Mrs. Peter Rabbit by Thornton W. Burgess
Chapter XX. Little Miss Fuzzytail Whispers "Yes"
Love is a beautiful, wonderful thing. There's nothing quite like it on all the green earth. 'Tis love in the heart teaches birdies to sing, And gives the wide world all its joy and its mirth. Peter Rabbit.
Peter Rabbit was finding this out. Always he had been happy, for happiness had been born in him. But the happiness he had known before was nothing to the happiness that was his when he found that he loved little Miss Fuzzytail and that little Miss Fuzzytail loved him, Peter was sure that she did love him, although she wouldn't say so. But love doesn't need words, and Peter had seen it shining in the two soft, gentle eyes of little Miss Fuzzytail. So Peter was happy in spite of the trouble that Old led Thumper, the big, gray Rabbit who was the father of little Miss Fuzzytail, had made for him in the Old Pasture,
He had tried very hard, very hard indeed, to get little Miss Fuzzytail to go back with him to the dear Old Briar-patch on the Green Meadows, but in spite of all he could say she couldn't make up her mind to leave the Old Pasture, which, you know, had been her home ever since she was born. And Peter couldn't make up his mind to go back there and leave her, because--why, because he loved her so much that he felt that he could never, never be happy without her. Then, when Old Jed Thumper was hunting Peter so hard that he hardly had a chance to eat or sleep, had come Old Man Coyote the Wolf and given Old Jed Thumper such a fright that for a week he didn't dare poke so much as his nose out of his bull- briar castle.
Now, although Old Man Coyote didn't know it, his terrible voice had frightened little Miss Fuzzytail almost as much as it had Old Jed Thumper. You see, she never had heard it before, She didn't even know what it was, and all that night she had crouched in her most secret hiding-place, shivering and shaking with fright. The next morning Peter had found her there. She hadn't slept a wink, and she was still too frightened to even go look for her breakfast.
"Oh, Peter Rabbit, did you hear that terrible noise last night?" she cried.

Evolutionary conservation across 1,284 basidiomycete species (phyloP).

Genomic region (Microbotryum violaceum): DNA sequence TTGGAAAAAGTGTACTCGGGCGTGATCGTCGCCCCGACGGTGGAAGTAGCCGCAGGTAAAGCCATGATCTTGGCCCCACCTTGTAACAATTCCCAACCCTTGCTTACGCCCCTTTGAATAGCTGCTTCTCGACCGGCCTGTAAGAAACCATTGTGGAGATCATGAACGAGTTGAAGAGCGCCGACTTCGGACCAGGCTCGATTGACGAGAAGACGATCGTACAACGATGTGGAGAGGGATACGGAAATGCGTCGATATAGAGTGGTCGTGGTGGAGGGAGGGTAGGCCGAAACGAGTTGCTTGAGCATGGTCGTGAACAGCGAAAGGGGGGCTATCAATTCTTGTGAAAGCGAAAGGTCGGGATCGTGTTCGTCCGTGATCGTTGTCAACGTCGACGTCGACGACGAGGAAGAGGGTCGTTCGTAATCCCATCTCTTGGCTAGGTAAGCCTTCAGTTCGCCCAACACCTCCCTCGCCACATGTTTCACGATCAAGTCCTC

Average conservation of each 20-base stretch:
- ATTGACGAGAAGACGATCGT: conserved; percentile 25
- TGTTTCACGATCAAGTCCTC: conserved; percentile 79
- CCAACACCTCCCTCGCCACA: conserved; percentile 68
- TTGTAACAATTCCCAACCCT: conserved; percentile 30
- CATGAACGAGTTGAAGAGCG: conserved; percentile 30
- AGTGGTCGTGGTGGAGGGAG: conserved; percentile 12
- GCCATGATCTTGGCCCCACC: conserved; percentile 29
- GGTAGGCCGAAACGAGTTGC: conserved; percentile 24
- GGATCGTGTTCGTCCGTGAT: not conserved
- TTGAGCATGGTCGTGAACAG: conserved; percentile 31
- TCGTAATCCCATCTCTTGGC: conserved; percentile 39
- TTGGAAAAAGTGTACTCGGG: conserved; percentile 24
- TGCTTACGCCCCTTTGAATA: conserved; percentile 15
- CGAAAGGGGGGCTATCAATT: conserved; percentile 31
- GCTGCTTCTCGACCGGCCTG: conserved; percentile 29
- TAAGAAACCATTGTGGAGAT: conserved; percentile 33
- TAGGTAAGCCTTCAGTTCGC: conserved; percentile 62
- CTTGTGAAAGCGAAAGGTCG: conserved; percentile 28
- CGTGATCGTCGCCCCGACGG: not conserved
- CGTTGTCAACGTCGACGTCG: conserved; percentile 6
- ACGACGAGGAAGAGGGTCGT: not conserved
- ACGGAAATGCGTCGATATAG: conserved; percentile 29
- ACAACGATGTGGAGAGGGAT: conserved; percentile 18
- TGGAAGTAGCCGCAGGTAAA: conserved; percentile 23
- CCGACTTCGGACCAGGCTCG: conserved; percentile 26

"What noise?" asked Peter, just as if he didn't know anything about it.
"Why, that terrible voice!" cried little Miss Fuzzytail, and shivered at the thought of it.
"What was it like?" asked Peter.
"Oh, I can't tell you," said little Miss Fuzzy tall, "It wasn't like anything I ever had heard before. It was something like the voice of Hooty the Owl and the voice of Dippy the Loon and the voice of a little yelping dog all in one, and it was just terrible!"
"Oh?" replied Peter, "you must mean the voice of my friend. Old Man Coyote. He came up here last night just to do me a good turn because I once did him a good turn."
Then he told all about how Old Man Coyote had come to the Green Meadows to live, and how he was smarter than even old Granny Fox, but he didn't tell her how he himself had once been frightened almost out of a year's growth by that terrible voice, or that it was because he hadn't really believed that Old Man Coyote was his friend that had led him to leave the Old Briar-patch and come up to the Old Pasture.
"Is--is he fond of Rabbits?" asked little Miss Fuzzytail.
Peter was quite sure that he was.
"And do you think he'll come up here hunting again?" she asked.
Peter didn't know, but he suspected that he would.
"Oh, dear," wailed little Miss Fuzzytail. "Now, I never, never will feel safe again!"
Then Peter had a happy thought. "I tell you what," said he, "the safest place in the world for you and me is my dear Old Briar-patch, Won't you go there now?"
Little Miss Fuzzytail sighed and dropped a tear or two. Then she nestled up close to Peter. "Yes," she whispered.